Shock as 21,772 apply for 300 county job vacancies in Siaya

CPSB Chairman Elijah Achoch. [File, Standard]

The unemployment crisis in Siaya County has reared its head with over 20, 000 residents putting in applications for the 300 jobs advertised by the County Public Service Board (CPSB) last month.

The high number of applicants sets the stage for a stiff recruitment exercise that will also leave more than 20, 000 dejected by failure to secure jobs.

According to the CPSB roadmap for recruitment, the application process closed on December 3, 2022, after which the candidates who will have been shortlisted will be published on the CPSB website. This is expected to take more than one month.

Addressing the media, CPSB Chairman Elijah Achoch said 11,750 people applied online while 10, 082 applied manually.

"We are happy with the turnout and we're assuring the applicants that the recruitment exercise will be on merit," said Achoch.

He added that downloading and printing the online applications will take at least five days, with shortlisting analysis, verification, authentication and approvals taking at least three weeks.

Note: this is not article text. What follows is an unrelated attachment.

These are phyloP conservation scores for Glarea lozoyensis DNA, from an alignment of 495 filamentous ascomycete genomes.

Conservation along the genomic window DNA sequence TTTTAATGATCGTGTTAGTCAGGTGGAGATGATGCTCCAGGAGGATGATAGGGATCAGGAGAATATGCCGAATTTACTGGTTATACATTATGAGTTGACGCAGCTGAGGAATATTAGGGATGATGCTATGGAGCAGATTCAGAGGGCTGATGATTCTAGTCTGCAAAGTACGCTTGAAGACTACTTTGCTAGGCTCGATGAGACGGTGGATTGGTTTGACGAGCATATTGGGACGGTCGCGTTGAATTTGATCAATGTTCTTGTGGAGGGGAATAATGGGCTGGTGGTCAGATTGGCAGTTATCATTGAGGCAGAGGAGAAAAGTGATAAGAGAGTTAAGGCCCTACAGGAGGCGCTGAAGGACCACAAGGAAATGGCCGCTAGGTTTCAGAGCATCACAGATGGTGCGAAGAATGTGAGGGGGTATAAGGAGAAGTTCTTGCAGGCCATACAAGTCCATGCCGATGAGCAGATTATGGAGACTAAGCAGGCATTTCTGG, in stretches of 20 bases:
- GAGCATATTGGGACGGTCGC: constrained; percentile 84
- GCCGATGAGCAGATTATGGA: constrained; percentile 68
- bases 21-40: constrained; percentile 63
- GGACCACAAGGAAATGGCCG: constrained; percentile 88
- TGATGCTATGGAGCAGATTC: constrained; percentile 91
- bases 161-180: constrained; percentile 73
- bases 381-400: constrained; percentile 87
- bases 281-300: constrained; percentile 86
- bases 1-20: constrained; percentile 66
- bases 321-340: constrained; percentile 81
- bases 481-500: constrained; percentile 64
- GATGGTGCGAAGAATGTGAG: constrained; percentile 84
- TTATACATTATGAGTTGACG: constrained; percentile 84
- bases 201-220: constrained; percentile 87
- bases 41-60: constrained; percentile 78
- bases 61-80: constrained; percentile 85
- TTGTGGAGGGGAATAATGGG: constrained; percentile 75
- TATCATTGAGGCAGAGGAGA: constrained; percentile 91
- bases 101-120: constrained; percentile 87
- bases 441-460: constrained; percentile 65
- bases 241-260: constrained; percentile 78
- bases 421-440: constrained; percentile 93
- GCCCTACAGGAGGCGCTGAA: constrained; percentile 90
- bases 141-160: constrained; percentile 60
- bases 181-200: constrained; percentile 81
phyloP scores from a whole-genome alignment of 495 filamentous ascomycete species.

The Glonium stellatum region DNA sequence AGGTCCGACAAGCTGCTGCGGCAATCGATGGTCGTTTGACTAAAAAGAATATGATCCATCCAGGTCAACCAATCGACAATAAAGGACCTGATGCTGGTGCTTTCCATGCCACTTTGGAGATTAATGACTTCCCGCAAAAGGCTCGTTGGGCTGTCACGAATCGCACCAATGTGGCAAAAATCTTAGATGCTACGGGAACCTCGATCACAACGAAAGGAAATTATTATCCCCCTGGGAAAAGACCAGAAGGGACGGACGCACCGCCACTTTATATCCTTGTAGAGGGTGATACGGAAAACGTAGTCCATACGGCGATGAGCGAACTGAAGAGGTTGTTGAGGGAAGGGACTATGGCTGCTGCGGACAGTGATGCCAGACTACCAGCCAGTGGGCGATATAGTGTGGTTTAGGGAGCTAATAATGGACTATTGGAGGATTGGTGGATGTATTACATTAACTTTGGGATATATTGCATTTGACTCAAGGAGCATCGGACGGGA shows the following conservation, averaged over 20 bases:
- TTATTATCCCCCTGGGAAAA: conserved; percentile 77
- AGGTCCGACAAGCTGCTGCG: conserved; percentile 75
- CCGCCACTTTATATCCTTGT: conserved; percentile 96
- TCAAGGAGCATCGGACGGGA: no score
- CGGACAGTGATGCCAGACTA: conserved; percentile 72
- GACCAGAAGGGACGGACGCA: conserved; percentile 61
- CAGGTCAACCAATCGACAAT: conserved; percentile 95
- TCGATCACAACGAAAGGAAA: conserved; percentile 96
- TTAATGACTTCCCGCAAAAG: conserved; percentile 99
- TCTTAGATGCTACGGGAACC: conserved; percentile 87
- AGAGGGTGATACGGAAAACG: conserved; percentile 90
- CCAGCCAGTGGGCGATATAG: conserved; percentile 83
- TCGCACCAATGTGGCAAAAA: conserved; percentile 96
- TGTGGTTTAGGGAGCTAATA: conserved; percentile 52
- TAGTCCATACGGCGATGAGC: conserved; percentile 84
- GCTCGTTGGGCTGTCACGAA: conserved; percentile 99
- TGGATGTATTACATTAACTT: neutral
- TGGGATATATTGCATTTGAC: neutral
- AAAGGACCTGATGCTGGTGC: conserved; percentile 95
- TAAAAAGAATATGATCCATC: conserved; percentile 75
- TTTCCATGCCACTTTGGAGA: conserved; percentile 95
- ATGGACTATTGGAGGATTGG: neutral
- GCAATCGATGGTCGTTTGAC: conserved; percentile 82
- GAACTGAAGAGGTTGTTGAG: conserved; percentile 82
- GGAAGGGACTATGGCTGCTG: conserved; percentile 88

Among the positions advertised are eight Chief Officers and 50 Early Childhood Development (ECD) teachers.

The health department is expected to recruit more than 100 new staff.

The board also re-advertised positions for the County Audit Committee chairperson and members.

The recruitment comes amid several recommendations by the former Auditor General Edward Ouko's-led taskforce on governance.

According to the task force report released last month, the county government should reconsider the ongoing recruitment in line with the task force's recommendation relating to staff rationalisation.

"The county government should discontinue the direct recruitment of temporary staff (casual) by departments and establish a system for all such recruitment to be carried out by the CPSB subject to approval of the request by the County Executive Committee," recommended the task force.

Upon review of the governance structure, the seven-member committee recommended the separation of the Department of Governance and Administration from the Office of the Governor.

The task force further recommended strengthening the Office of the County Secretary with three directorates namely, the Executive Committee Affairs, Public Service and ICT, Chief Operations Office and the County Attorney.

In a bid to deliver Governor James Orengo's "Nyalore" manifesto, Ouko's report advised the county to establish the Governor's Delivery Unit (GDU) as a directorate reporting directly to the Governor.

Mr Achoch, who has assured applicants who excel in terms of interviews and qualifications that they will be given first priority, added that other constitutional obligations on recruitment will also be considered.

"Other than excelling in the interviews and qualifications, the recruitment will also consider gender, regional balance, youth and Persons With Disability," he explained.

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